Anyone who lives in Whatcom County has probably eaten some food produced by the dedicated people at Cloud Mountain Farm near Everson. Have you eaten at Nimbus, Prospect Street Cafe, or Boundary Bay? Enjoyed some of the exotic fruit flavors in Mallard’s ice cream? Some of the ingredients you ate were almost certainly grown at Cloud Mountain Farm.
Founded 30 years ago by Tom and Cheryl Thornton, Cloud Mountain Farm was originally an organic apple farm. Over the years the operation expanded until they now have over 250 varieties of fruit alone, plus vegetables and herbs, certified grape vineyards, and a retail nursery operation for fruit and nut trees, berry plants, and ornamentals. Cloud Mountain also offers landscaping consulting as well as landscape design and installation. If you’re not sure how to make use of the land space you have available, call Cloud Mountain and they’ll look it over for you and make recommendations.
Diversity and experimentation are at the heart of the farm’s approach. They grow an astonishing number of plant varieties. Try their hardy kiwi, for example, which has a smooth skin and can be eaten like a grape. Or sample a josta berry, a cross between black currants and gooseberries, and experience its explosion of spicy fruit flavor. I’ve got to find a special way to use these in a recipe. Other intriguing varieties Cheryl showed us included Shipova, a cross between pear and mountain ash, and Lynden Blue grapes, which she described as “the Whatcom Concord grape.”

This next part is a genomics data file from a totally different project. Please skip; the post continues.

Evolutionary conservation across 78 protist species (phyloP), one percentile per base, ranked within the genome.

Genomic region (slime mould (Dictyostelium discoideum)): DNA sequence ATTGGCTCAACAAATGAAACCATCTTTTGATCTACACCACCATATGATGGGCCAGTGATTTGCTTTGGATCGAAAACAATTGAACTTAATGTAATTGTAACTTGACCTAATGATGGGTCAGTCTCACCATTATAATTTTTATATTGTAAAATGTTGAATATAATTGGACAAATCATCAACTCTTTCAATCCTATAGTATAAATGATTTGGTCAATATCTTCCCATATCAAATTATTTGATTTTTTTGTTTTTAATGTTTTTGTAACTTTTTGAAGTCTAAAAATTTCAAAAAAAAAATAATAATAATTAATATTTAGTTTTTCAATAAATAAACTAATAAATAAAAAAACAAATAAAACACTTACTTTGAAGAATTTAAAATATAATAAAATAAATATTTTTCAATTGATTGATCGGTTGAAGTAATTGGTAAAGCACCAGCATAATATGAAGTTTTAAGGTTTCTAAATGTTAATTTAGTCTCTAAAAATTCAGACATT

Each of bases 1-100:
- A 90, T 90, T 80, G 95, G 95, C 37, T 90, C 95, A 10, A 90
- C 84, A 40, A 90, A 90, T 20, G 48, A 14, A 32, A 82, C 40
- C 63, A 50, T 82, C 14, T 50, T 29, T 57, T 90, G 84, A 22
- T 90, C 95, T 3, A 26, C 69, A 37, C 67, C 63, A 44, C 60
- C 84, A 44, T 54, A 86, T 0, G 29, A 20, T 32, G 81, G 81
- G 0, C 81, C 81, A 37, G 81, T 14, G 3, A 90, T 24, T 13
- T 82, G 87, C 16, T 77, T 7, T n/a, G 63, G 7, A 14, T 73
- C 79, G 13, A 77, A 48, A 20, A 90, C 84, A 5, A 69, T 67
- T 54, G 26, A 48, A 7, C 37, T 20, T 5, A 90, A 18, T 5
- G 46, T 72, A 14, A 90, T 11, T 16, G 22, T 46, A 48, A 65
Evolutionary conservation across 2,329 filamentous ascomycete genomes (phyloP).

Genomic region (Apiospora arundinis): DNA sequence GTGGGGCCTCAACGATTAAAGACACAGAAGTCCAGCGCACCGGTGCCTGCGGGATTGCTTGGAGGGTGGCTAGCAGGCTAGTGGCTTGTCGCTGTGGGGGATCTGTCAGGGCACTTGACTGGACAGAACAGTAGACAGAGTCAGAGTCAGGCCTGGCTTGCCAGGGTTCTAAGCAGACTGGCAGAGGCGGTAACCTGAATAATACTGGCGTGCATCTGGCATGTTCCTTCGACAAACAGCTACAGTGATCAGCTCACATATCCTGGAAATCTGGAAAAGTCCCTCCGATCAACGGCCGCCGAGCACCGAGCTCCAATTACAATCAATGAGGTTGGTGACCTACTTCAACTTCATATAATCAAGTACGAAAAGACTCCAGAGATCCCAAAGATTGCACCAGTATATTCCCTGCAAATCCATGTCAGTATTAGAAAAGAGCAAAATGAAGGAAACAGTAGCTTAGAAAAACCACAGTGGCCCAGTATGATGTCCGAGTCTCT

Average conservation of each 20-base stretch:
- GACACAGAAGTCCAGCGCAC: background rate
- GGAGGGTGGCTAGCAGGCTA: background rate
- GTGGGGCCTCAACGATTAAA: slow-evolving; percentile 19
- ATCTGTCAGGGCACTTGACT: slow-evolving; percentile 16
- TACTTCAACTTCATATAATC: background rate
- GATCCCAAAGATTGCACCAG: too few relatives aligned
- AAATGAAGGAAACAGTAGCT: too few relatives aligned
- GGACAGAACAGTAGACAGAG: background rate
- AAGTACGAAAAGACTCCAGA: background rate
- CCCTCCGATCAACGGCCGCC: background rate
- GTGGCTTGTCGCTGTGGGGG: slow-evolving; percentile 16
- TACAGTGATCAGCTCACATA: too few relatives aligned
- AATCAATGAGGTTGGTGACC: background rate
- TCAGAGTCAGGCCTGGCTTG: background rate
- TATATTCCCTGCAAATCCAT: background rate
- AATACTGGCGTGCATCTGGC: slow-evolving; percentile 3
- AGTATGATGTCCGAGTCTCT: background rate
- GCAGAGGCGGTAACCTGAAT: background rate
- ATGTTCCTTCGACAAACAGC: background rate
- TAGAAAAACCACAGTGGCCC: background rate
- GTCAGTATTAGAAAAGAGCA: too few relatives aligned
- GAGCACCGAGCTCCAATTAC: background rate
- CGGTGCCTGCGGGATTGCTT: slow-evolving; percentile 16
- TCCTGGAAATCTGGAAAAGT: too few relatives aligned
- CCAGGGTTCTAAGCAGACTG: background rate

Cloud Mountain does research work with Washington State University, testing plant varieties and growing techniques. They also seek and grow rare and heirloom plants, with a special interest in varieties historically grown in Whatcom County. They have a demonstration fruit garden to help people learn how to cultivate fruit themselves. They’re also doing scientific observations related to the new fruit fly recently seen in our area.
Right now, the Thorntons and their team are developing techniques for growing fruits and vegetables in hoop houses (see photo). Cheryl Thornton, who gave me a tour of the farm last week, says the covered hoop houses help control heat and disease, requiring fewer chemical controls. For example, tomatoes aren’t as likely to split or develop rot when they are protected from rain.
Though Cloud Mountain started as an organic apple farm, Cheryl said they quickly realized that idea wasn’t going to work. For example, the natural, organic controls they used contained some sulfur, and the amount they had to use to control pests and disease was actually harming beneficial insects and soil microorganisms. They abandoned the idea of growing organically, at least temporarily.
That doesn’t mean their earth-friendly values have changed, though. The Thornton’s now use an Integrated Pest Management system (called an IPM) which focuses on using minimal non-organic controls, and ensuring whatever they use has no effects on ground water. Three years after they started the IPM, soil tests showed that their soil was actually healthier and more alive with beneficial microorganisms than when they practiced purely organic methods.